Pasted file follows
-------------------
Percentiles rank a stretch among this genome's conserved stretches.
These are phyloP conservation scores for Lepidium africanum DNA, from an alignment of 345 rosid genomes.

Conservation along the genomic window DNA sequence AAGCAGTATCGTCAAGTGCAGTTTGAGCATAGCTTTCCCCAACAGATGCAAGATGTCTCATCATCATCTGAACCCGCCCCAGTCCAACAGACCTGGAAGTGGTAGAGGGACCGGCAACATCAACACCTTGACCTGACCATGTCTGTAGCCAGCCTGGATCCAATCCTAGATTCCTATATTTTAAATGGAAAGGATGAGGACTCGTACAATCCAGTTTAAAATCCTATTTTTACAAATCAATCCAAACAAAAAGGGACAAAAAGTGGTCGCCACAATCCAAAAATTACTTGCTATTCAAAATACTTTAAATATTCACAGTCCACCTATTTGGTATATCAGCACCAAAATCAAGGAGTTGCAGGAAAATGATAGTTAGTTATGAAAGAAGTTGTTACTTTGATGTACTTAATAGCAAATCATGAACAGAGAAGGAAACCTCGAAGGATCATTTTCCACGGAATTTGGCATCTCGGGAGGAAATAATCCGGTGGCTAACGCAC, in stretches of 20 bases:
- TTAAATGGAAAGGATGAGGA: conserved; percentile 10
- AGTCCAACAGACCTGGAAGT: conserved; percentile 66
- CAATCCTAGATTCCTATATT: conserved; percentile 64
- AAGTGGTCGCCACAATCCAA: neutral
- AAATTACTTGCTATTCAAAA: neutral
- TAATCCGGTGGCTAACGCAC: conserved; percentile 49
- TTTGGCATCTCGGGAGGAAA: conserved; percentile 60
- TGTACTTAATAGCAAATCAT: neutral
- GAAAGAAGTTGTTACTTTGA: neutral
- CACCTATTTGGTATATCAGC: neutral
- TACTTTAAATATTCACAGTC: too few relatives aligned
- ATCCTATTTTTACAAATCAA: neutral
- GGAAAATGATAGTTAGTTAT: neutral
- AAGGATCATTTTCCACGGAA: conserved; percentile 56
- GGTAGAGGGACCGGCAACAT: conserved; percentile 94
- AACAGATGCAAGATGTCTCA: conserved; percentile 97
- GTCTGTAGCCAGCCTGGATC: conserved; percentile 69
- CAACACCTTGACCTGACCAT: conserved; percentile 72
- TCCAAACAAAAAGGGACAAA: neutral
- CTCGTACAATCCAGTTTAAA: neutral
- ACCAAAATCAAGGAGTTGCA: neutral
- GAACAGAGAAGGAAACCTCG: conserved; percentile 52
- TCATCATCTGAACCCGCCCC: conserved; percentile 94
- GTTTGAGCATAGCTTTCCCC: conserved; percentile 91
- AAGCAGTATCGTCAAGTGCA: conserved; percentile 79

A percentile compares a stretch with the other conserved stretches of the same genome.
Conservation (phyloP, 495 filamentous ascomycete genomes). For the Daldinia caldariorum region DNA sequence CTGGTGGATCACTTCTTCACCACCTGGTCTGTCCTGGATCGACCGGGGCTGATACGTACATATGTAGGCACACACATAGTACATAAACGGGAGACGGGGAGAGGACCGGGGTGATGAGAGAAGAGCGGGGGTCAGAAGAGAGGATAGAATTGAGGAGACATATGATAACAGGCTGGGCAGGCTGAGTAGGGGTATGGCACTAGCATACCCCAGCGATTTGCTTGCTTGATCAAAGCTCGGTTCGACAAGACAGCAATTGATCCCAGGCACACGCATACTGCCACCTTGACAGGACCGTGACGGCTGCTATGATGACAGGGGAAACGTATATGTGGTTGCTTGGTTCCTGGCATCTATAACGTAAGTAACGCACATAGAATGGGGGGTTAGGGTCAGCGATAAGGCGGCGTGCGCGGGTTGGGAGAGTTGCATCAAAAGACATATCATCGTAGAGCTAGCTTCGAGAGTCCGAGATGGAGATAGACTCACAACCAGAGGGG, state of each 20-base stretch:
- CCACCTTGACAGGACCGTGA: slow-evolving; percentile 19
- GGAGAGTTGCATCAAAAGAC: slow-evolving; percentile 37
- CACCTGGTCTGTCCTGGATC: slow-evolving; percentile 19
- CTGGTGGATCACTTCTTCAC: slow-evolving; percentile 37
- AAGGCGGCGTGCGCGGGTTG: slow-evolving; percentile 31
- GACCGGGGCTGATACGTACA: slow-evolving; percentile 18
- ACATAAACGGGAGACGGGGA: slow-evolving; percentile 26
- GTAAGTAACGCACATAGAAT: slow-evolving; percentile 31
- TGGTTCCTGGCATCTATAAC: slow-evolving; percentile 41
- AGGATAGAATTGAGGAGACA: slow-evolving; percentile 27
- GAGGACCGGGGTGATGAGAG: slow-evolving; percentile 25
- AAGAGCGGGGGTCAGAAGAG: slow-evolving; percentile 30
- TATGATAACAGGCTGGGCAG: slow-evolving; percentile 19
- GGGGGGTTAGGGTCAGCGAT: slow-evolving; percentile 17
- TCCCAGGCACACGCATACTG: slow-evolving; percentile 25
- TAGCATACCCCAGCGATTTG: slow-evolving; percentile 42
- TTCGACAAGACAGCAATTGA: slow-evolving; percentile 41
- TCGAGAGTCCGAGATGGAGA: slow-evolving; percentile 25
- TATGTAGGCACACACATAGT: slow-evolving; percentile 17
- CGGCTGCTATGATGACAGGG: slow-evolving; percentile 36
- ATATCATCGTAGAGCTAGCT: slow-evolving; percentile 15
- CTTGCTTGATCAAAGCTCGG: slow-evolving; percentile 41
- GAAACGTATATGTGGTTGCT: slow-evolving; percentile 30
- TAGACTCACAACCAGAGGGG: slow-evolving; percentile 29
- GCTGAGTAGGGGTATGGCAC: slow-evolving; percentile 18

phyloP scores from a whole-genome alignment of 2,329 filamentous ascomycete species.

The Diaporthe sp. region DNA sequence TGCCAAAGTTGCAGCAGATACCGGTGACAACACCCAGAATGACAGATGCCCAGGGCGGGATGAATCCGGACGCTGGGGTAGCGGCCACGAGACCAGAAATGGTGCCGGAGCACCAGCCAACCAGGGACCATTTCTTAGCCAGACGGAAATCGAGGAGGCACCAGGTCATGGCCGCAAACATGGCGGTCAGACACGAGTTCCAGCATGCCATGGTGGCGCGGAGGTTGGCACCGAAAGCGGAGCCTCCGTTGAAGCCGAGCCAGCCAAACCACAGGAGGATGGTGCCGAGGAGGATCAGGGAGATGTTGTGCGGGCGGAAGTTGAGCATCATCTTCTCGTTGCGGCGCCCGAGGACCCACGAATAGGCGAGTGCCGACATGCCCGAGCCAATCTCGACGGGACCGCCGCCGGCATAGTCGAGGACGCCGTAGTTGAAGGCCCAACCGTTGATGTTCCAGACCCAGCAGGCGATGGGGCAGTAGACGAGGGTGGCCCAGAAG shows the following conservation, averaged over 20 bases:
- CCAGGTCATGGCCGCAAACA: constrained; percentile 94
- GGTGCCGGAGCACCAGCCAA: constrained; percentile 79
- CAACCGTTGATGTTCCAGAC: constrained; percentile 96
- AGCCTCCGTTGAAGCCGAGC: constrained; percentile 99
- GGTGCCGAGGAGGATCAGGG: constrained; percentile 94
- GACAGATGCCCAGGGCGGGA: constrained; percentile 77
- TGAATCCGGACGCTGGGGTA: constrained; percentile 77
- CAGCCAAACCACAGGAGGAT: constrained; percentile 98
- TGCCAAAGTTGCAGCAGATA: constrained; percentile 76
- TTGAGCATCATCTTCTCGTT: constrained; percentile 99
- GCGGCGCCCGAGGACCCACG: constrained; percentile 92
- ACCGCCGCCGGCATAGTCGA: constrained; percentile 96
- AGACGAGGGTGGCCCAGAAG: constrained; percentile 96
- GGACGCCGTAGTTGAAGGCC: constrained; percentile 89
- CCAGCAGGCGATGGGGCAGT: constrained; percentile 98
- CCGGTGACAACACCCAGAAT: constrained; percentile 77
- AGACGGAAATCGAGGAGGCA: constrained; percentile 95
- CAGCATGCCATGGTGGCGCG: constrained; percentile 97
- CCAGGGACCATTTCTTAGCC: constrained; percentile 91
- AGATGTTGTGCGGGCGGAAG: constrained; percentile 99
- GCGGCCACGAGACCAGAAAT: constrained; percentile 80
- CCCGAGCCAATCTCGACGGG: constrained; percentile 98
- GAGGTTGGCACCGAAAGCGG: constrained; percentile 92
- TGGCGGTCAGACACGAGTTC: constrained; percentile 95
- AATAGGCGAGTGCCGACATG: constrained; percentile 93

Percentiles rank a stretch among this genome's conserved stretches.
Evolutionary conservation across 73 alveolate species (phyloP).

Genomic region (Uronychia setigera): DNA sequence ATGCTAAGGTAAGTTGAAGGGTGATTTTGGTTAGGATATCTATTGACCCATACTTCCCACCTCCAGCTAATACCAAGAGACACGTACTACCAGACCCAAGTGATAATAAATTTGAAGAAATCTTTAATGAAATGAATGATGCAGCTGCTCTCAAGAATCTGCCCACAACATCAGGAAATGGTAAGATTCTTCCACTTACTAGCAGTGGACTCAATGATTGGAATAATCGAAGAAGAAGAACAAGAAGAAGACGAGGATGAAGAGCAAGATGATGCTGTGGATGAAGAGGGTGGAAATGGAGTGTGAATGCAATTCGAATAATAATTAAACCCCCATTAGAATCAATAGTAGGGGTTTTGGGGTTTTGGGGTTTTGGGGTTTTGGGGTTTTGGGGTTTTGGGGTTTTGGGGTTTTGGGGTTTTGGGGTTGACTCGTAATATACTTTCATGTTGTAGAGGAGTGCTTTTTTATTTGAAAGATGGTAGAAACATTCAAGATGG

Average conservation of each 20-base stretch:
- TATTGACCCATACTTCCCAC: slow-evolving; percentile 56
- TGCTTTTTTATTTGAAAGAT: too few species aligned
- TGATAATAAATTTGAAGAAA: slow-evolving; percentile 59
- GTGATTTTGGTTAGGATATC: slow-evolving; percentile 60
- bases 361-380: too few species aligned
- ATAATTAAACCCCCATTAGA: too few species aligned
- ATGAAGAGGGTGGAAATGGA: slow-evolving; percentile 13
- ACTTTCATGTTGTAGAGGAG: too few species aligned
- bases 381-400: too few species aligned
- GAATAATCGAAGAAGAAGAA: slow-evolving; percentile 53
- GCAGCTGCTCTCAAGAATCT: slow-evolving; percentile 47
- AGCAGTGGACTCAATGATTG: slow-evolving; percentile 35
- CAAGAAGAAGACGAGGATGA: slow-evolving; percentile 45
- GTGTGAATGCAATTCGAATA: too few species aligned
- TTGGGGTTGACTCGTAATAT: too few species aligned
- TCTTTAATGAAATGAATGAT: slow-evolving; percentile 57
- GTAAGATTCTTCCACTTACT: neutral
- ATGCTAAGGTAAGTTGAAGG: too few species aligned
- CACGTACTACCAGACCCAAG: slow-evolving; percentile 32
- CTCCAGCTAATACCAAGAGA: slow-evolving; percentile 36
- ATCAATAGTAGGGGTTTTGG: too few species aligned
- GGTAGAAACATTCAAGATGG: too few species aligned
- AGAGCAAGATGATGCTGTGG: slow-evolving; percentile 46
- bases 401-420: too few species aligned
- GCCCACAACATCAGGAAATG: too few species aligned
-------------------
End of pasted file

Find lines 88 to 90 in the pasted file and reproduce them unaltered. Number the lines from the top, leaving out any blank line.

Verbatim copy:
- TGCTTTTTTATTTGAAAGAT: too few species aligned
- TGATAATAAATTTGAAGAAA: slow-evolving; percentile 59
- GTGATTTTGGTTAGGATATC: slow-evolving; percentile 60